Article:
Register to attend the event here. Individual tickets are $20 each. Or for $50, you’ll receive your ticket for the screening and a one-year FOG membership. Sponsorship opportunities are also available!

Tuesday, August 11, 2015

Journalists charged months after being arrested in Ferguson

Via The Committe To Protect Journalists

New York, August 11, 2015--Two U.S. journalists have been charged in Missouri with trespassing and interfering with a police officer nearly a year after they were detained by police in the city of Ferguson, according to news reports. Wesley Lowery, a reporter for The Washington Post, and Ryan J. Reilly, a reporter for the Huffington Post, were briefly detained in August 2014 while working out of a McDonald's restaurant in Ferguson to cover protests following the fatal shooting by police of unarmed teenager Michael Brown, according to news reports. If convicted, the two face a possible fine of $1,000 and up to a year in jail, according to the county's municipal code.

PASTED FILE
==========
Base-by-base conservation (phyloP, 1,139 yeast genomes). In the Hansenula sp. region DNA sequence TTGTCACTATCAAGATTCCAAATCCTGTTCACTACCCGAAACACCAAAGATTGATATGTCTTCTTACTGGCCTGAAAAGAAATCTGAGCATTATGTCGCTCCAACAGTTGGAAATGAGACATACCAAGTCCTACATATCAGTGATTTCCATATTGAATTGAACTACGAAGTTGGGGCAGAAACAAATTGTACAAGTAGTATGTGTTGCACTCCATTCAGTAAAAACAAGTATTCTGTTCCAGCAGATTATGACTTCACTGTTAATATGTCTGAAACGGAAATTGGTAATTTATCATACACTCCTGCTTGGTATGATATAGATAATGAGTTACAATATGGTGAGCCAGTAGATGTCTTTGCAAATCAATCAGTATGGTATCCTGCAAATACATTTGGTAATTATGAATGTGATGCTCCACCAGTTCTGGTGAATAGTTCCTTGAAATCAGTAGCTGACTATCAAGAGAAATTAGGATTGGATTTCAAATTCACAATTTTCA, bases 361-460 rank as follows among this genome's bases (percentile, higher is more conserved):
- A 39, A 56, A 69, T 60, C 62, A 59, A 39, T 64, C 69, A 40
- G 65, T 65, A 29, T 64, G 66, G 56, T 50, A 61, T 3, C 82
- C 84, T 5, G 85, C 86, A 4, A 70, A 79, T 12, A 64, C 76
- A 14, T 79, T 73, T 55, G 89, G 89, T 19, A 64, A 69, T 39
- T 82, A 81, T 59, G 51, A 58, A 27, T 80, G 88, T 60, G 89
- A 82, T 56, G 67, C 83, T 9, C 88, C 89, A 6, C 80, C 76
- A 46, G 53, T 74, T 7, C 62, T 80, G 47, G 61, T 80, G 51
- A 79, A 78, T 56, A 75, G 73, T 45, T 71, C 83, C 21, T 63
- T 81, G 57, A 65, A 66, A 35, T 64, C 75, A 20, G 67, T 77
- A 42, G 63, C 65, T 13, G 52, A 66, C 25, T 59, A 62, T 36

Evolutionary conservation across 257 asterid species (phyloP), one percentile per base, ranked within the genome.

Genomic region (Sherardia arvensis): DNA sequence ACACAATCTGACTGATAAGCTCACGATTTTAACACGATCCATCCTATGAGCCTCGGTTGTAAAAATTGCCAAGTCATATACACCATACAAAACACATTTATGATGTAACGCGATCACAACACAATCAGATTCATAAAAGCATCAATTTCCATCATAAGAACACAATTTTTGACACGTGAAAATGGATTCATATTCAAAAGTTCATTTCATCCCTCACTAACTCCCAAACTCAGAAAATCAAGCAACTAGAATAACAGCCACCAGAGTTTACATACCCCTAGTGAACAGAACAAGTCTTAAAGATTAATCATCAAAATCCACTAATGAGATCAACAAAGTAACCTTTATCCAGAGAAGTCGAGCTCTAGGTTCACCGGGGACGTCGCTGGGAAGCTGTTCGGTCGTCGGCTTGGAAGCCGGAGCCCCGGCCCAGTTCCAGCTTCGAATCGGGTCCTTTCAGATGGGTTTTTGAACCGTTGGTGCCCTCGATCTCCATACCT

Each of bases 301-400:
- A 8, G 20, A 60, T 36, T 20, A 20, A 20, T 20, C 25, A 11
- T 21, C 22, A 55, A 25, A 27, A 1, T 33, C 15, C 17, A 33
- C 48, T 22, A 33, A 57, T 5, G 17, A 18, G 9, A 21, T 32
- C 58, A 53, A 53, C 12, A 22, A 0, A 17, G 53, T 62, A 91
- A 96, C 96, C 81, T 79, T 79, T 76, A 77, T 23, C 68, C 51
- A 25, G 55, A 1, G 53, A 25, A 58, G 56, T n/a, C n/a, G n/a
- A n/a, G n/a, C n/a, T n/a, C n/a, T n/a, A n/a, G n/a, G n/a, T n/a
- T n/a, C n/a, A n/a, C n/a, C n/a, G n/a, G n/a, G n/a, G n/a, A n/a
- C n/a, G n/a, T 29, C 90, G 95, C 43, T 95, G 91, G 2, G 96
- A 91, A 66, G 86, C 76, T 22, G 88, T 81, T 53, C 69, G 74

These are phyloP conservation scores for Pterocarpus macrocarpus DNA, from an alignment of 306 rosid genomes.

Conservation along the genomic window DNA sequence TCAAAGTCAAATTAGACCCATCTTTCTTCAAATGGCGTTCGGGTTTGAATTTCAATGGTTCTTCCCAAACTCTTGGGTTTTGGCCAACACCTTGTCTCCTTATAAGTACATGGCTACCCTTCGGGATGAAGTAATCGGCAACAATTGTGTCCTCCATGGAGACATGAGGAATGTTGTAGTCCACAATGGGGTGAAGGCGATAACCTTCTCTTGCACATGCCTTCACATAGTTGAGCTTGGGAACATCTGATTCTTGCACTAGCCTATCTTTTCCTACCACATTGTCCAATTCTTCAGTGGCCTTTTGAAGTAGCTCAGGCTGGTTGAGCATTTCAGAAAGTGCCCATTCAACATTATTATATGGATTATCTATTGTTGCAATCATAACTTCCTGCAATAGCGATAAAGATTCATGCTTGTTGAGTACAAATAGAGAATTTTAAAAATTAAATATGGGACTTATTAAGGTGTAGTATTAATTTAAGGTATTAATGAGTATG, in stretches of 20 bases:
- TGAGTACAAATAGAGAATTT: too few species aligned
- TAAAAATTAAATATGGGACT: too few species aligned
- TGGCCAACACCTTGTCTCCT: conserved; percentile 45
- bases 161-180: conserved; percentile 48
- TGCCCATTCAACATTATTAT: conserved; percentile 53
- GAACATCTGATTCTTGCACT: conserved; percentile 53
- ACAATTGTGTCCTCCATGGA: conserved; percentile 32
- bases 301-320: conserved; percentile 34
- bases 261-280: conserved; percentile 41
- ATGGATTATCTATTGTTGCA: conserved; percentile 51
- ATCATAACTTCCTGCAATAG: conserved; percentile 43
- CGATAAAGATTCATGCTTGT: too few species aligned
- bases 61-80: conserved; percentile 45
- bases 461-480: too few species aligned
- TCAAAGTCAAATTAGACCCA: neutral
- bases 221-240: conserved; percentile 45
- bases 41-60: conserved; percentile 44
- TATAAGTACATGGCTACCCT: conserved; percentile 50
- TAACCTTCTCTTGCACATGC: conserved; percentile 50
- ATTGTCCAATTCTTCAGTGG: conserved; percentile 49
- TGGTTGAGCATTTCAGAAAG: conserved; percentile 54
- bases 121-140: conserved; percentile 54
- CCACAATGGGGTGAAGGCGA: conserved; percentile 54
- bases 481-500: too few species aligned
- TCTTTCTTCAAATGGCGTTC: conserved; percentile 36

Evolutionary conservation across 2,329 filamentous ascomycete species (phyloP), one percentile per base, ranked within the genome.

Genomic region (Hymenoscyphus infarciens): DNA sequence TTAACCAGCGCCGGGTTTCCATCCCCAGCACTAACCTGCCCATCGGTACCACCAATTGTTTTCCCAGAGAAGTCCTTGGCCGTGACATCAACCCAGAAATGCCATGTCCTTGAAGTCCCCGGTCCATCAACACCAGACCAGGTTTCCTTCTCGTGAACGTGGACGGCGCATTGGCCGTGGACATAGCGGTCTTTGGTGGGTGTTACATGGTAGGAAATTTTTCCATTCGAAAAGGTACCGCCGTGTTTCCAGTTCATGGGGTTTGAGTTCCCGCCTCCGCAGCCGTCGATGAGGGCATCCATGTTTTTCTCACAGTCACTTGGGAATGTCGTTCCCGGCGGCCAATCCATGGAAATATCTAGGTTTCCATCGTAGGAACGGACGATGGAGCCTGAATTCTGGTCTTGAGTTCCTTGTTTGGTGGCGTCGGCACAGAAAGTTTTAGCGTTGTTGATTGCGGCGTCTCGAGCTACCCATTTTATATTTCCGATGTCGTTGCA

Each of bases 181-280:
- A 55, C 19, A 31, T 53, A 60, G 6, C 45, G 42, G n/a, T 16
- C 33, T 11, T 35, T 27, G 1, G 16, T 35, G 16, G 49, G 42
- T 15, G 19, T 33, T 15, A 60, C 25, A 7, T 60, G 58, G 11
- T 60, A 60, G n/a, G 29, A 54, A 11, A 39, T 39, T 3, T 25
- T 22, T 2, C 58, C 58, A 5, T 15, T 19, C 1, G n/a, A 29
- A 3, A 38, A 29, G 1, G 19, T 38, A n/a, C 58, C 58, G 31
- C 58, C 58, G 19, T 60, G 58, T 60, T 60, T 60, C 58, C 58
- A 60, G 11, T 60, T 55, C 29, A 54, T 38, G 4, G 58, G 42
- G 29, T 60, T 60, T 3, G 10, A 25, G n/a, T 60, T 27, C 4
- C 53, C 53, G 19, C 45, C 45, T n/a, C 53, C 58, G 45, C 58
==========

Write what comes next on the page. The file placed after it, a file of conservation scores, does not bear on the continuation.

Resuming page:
"U.S. authorities have no business hauling reporters into court for doing their jobs, especially on a world story like Ferguson," said CPJ Deputy Director Robert Mahoney. "We are appalled by this judicial intimidation of Wesley Lowery and Ryan Reilly and call on St. Louis authorities to drop all charges immediately."
Lowery said that he received a summons to appear in a St. Louis County court on August 24, according to The Washington Post. The summons said he would be arrested if he did not appear. Cordell Whitlock, a spokesman for the county executive, said that Reilly had been issued a summons on the same charges, the report said. CPJ and other groups in 2014 documented the widespread harassment and detention of journalists who covered the unrest in Ferguson. At least 11 reporters were detained between August 13 and 19, and journalists reported being threatened by police, hit with rubber bullets, and affected by tear gas. Other reporters said they were threatened by crowds who were protesting and, in some cases, looting during the unrest, according to news reports.
  • For data and analysis on the U.S., visit CPJ's U.S. page.

Sign the petition: Tell St. Louis County: Journalism Is Not a Crime


August 11, 1965: Watts

Children on Watts Street, 1966 (Burn, Baby, Burn)